CVS/pharmacy Adds Camera-Phone Photo Printing
WOONSOCKET, R.I., April 28 /PRNewswire-FirstCall/ -- CVS/pharmacy (NYSE: CVS) has become the first national retailer to give consumers the ability to print photos in-store directly from mobile phones equipped with cameras. This groundbreaking advance in retail photo service was recently introduced in all CVS stores with 1-hour photo service chain wide, making it easy for customers to take advantage of their mobile phone cameras.
"The use of camera phones by consumers represents a revolution in digital photography and CVS is first with an easy, simple, customer-focused solution for printing images directly from your mobile phone. Meeting the expected growth of on-demand printing of camera phone photos is part of our strategy to be the easiest pharmacy retailer for our photo customers," said Grant Pill, Category Manager of Photo Processing at CVS/pharmacy.
Although camera phones are just now being introduced to many Americans, sales of these phones are exploding. Last year, camera phones outsold conventional digital cameras 2-to-1 and in 2004, camera phone sales are expected to grow from 7.5 million camera phones in America to 21.3 million by year-end.
The technology at CVS works with any camera-phone enabled with an infrared or Bluetooth(TM) wireless device. Following instructions on the touch-screen, the customer simply beams the image to the store's Kodak Picture Maker. Prints are ready in minutes and cost just 29 cents each -- the same price as prints from traditional or digital cameras.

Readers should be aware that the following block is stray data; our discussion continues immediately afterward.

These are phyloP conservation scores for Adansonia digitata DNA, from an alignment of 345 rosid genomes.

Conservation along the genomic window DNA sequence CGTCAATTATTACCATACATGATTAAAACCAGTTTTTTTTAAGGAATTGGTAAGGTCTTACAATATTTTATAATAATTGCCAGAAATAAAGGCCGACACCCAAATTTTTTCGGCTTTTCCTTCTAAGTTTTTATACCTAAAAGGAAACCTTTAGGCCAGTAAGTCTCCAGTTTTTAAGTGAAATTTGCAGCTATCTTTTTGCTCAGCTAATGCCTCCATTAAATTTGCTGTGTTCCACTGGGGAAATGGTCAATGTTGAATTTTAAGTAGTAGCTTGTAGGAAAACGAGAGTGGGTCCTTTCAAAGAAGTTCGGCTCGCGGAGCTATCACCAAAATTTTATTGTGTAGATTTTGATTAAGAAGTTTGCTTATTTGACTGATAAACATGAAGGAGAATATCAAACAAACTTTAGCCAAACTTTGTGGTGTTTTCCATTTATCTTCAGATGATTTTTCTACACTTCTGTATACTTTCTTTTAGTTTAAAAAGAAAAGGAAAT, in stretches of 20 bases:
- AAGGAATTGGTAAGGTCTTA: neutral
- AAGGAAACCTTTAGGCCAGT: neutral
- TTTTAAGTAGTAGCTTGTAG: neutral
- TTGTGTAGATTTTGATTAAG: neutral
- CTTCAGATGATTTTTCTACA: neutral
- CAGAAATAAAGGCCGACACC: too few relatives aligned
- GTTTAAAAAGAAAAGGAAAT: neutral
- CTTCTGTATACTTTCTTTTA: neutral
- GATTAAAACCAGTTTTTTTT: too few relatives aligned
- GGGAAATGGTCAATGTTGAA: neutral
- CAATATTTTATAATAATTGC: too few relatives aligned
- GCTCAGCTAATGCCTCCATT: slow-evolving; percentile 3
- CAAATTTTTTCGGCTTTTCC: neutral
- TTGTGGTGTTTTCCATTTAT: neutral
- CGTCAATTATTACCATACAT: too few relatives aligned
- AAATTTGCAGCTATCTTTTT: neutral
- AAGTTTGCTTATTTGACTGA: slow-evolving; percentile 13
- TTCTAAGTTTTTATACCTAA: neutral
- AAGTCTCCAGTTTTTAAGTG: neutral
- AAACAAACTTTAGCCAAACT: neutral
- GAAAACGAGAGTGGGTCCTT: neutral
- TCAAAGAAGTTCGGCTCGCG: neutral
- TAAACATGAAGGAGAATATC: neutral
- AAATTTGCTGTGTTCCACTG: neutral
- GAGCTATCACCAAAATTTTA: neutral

"Offering prints from camera phones is the logical next step for CVS in our efforts to capture digital photo customers. We were the first national retailer to offer a truly easy way to print photos from digital cameras. Today, 13% of our digital photo customers are new to CVS, and we hope to see the same incremental trend as printing from camera phones increases," said Pill.
Customers are using camera phones to capture incremental images, over and above their digital and traditional cameras. These incremental images will fuel significant additional growth to the already dynamic digital image space.
In fact, the introduction of camera phones is forecast to increase image capturing from 26 billion images today to 70 billion in 2007. "More images captured leads directly to more image printing," said Pill. In Japan, where widespread camera phone introduction and usage is ahead of the U.S., customers are printing 10% of their images captured on their camera phones.
On April 5, 2004, the Company entered into a definitive agreement under which it will acquire 1,260 Eckerd drug stores, located mainly in the southern United States, in addition to Eckerd Health Services, which includes Eckerd's mail order and pharmacy benefit management businesses. The transaction is subject to review under the Hart-Scott Rodino Act as well as other customary closing conditions, and is expected to close in June of 2004. General information about CVS is available through the Investor Relations portion of the Company's website, at http://investor.cvs.com.